Results:  

Correlations between the TPOT and TBMs (2=.87, p < .01) and between the TAQ and TPQ surveys were significant and high (2=.47, p < .01). However, correlations between observed teamwork performance (TPOT and TBM), teamwork attitudes (TAQ), and perceptions (TPQ) overall scores were weak in this study (r < 0.4). No study was identified for comparison. Unexpected findings may be related to rater training, faculty teamwork knowledge and simulation experience, ambiguity of behavioral markers, contamination of TPOT results by exposure to TBMs, and varying student performance. Conversely, self-efficacy with clinical skills demonstrated low correlations with teamwork attitudes and perceptions as predicted, but unexpected high correlations with observed teamwork scores. High correlations between clinical skill self-efficacy and observed teamwork performance scores (p < .05) may indicate that clinical skill self-efficacy influences teamwork performance. Additional study of these relationships using fully crossed designs for interrater agreement are needed in order to clarify the MTMM Correlation Matrix and provide a framework to assess future teamwork behavioral markers.

Conclusion:  

Teamwork education and evaluation in nursing education is essential to promote patient safety. Assessment of teamwork perceptions and attitudes can be used to indicate the effectiveness of teamwork education (Brock et al., 2013); however, attitudes and perceptions do not always translate to clinical practice. Established rigorous methods for determining reliability and validity need to be applied to testing objective teamwork performance instruments. Findings from this study provide much needed psychometric data for the TPOT and unexpected findings regarding the relationship between the TPOT, TAQ, and TPQ.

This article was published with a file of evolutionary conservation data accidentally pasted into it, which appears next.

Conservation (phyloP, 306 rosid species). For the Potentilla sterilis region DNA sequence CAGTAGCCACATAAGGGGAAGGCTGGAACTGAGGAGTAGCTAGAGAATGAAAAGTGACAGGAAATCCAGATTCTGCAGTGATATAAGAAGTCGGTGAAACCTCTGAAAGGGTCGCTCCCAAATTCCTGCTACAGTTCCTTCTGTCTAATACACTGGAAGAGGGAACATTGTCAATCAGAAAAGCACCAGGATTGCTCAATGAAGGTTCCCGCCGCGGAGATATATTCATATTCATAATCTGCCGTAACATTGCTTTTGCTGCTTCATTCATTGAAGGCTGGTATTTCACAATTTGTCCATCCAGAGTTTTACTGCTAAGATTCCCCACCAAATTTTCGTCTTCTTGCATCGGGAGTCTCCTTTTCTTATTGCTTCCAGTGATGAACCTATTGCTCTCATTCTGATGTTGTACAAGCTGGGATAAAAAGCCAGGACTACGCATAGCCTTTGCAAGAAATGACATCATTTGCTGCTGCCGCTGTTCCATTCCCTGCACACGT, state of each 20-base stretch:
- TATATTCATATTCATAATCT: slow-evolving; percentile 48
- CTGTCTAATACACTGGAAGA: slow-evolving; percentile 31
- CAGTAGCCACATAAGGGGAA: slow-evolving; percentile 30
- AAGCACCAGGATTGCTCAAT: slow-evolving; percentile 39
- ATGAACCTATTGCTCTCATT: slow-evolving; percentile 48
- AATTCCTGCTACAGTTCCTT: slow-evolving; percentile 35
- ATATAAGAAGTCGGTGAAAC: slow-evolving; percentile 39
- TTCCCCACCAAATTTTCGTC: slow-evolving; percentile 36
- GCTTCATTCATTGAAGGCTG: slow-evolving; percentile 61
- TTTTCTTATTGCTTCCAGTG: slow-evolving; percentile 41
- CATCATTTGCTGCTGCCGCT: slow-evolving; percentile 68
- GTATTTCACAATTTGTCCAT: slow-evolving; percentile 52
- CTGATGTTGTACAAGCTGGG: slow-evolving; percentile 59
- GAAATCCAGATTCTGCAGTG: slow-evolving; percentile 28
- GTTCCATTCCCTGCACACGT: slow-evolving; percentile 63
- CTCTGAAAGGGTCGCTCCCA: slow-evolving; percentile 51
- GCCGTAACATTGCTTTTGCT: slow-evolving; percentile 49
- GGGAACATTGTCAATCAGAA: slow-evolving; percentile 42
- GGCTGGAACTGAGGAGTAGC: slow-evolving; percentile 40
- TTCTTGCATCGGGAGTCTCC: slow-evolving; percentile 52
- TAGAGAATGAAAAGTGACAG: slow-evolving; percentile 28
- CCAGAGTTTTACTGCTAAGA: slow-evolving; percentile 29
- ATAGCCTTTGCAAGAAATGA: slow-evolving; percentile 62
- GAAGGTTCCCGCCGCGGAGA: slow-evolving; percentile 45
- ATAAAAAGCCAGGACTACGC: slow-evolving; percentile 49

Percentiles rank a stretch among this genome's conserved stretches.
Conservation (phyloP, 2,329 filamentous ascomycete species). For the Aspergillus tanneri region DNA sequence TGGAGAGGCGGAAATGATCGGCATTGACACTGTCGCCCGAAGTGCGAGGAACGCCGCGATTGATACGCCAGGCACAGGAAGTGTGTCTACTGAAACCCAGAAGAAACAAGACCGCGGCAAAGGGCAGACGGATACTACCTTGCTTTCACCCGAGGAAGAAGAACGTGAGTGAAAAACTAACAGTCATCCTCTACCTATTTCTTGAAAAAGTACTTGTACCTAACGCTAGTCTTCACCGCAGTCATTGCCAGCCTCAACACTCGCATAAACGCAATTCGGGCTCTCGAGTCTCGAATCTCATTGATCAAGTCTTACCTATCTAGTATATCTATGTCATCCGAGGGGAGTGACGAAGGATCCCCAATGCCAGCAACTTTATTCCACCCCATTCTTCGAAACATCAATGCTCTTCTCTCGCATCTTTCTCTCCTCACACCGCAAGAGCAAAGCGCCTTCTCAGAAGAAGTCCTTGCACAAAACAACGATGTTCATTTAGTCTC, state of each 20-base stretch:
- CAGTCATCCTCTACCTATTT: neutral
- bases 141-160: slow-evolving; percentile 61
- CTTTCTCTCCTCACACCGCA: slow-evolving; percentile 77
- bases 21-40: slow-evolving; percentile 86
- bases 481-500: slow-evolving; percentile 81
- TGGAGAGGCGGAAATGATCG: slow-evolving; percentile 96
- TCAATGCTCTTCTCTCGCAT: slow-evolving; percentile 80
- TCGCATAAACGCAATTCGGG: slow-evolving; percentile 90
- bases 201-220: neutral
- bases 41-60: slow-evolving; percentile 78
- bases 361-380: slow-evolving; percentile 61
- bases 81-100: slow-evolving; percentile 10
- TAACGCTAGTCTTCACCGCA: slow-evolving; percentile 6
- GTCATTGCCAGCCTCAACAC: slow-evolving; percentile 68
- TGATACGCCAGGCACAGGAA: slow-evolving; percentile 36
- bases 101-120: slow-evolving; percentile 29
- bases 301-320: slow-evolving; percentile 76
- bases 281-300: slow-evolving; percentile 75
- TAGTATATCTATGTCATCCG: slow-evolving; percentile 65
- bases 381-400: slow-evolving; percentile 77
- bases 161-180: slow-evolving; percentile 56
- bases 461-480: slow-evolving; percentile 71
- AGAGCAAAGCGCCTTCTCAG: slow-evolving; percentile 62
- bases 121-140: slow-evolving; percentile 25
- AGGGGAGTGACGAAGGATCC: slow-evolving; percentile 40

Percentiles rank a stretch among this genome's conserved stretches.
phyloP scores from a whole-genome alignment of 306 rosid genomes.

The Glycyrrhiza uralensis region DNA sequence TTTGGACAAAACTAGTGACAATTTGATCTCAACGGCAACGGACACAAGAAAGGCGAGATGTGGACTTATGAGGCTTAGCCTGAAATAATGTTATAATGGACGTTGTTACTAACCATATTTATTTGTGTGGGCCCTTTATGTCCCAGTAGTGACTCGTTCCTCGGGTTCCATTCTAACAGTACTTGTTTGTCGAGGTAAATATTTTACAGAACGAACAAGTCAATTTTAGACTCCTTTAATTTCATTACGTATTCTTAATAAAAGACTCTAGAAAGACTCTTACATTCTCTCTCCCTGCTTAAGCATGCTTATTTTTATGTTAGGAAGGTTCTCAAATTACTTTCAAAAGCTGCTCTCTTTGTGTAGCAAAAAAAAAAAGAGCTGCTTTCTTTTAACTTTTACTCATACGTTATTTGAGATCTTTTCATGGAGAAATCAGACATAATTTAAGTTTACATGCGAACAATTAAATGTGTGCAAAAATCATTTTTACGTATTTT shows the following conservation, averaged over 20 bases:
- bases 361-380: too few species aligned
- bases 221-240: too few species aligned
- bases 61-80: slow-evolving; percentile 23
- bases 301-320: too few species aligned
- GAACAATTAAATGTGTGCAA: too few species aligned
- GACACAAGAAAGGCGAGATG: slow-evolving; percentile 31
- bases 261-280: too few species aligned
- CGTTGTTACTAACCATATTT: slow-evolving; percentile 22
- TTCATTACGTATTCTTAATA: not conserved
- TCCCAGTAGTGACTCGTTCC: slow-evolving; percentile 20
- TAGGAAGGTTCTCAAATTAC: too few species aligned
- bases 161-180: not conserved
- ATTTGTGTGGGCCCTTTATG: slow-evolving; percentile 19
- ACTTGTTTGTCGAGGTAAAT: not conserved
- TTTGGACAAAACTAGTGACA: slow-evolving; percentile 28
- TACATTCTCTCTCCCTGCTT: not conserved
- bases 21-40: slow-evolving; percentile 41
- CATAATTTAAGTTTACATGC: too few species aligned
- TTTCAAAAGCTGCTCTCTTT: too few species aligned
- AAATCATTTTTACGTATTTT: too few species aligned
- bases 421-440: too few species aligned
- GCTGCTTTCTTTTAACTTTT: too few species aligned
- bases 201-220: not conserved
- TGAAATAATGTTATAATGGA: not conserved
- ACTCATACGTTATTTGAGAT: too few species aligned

Keywords:
Nursing Education; Simulation; Teamwork Performance Measurement
Repository Posting Date:
5-Jul-2017
Date of Publication:
5-Jul-2017
Other Identifiers:
INRC17R08
Conference Date:
2017
Conference Name:
28th International Nursing Research Congress
Conference Host:
Sigma Theta Tau International
Conference Location:
Dublin, Ireland
Description:
Event Theme: Influencing Global Health Through the Advancement of Nursing Scholarship

Full metadata record

DC FieldValue Language
dc.language.isoen_USen
dc.type.categoryFull-texten
dc.formatText-based Documenten
dc.typePresentationen
dc.evidence.levelN/Aen
dc.research.approachN/Aen
dc.titleValidating Targeted Behavioral Markers for Baccalaureate Nursing Student Teamwork Performance Outcomes in Simulationen_US
dc.title.alternativeUsing Simulation in Nursing Educationen
dc.contributor.authorChisholm, LeAnnen
dc.contributor.authorHarding, Rose A.en
dc.contributor.authorPeterman, Keili L.en
dc.contributor.authorFord, Mary E.en
dc.contributor.authorDonnelly, Lisaen
dc.contributor.authorRhodes, Theresa A.en
dc.contributor.authorWhite, Kelli M.en
dc.contributor.authorCalloway, Kacie S.en
dc.contributor.departmentKappa Kappaen
dc.author.detailsLeAnn Chisholm, PhD, RN, Professional Experience: I have 12 years experience working with high fidelity simulation and serve as Simulation Coordinator and Director of the Edna Horn Gay Learning Center at Lamar University. My dissertation research involved analyzing psychometric properties of the Teamwork Performance observation Tool, a teamwork performance evaluation instrument developed by the Agency for Healthcare Research and Quality. I have presented on simulation locally, nationally, and internationally. I am currently working with local hospitals to implement teamwork education and evaluation programs. Author Summary: Dr. Chisholm has twelve years experience leading and mentoring nurse faculty in the development of over forty simulations, five of which received Teaching Innovation and Excellence in Research Awards. The need for improved nursing student teamwork performance led to her work analyzing psychometric properties of the Teamwork Performance Observation Tool, an objective teamwork performance instrument, and the topic of her presentation today. She is also working with interprofessional teams in local hospitals to improve teamwork.en
dc.identifier.urihttp://hdl.handle.net/10755/621658-